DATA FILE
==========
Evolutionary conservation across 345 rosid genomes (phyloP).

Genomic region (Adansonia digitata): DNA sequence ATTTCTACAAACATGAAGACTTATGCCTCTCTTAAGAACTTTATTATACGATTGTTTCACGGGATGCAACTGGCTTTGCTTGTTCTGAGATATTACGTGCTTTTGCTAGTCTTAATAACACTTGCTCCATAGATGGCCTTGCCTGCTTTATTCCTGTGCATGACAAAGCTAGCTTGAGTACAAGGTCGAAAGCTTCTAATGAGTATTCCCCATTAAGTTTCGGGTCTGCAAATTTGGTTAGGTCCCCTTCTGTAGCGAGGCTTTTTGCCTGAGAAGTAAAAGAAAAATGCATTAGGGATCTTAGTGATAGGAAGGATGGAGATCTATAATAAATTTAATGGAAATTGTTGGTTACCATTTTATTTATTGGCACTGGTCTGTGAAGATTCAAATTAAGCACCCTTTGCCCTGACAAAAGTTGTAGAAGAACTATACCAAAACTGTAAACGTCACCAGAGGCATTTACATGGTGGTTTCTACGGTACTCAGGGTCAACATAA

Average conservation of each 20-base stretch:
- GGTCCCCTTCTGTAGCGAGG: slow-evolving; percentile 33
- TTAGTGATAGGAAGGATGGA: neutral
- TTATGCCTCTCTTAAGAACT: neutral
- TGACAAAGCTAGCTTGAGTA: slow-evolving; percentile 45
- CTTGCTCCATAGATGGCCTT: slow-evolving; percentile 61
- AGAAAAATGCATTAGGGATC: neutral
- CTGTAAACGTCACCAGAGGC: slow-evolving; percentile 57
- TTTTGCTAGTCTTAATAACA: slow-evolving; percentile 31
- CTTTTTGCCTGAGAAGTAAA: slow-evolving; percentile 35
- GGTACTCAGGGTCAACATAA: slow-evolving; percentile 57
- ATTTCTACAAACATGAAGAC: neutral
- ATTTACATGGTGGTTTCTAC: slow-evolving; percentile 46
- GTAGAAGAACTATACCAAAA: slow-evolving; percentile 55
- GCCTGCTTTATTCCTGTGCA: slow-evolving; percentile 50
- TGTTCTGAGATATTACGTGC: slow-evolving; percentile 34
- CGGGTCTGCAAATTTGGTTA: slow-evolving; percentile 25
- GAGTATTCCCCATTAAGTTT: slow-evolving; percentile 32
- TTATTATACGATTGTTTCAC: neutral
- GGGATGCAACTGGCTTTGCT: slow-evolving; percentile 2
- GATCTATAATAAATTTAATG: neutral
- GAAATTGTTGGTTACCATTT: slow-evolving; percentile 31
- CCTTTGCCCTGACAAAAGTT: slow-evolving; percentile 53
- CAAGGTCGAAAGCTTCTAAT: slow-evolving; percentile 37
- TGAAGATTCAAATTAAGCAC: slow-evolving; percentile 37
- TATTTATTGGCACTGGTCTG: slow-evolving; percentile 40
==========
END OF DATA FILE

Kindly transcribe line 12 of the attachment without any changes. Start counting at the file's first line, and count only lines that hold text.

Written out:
- CTTTTTGCCTGAGAAGTAAA: slow-evolving; percentile 35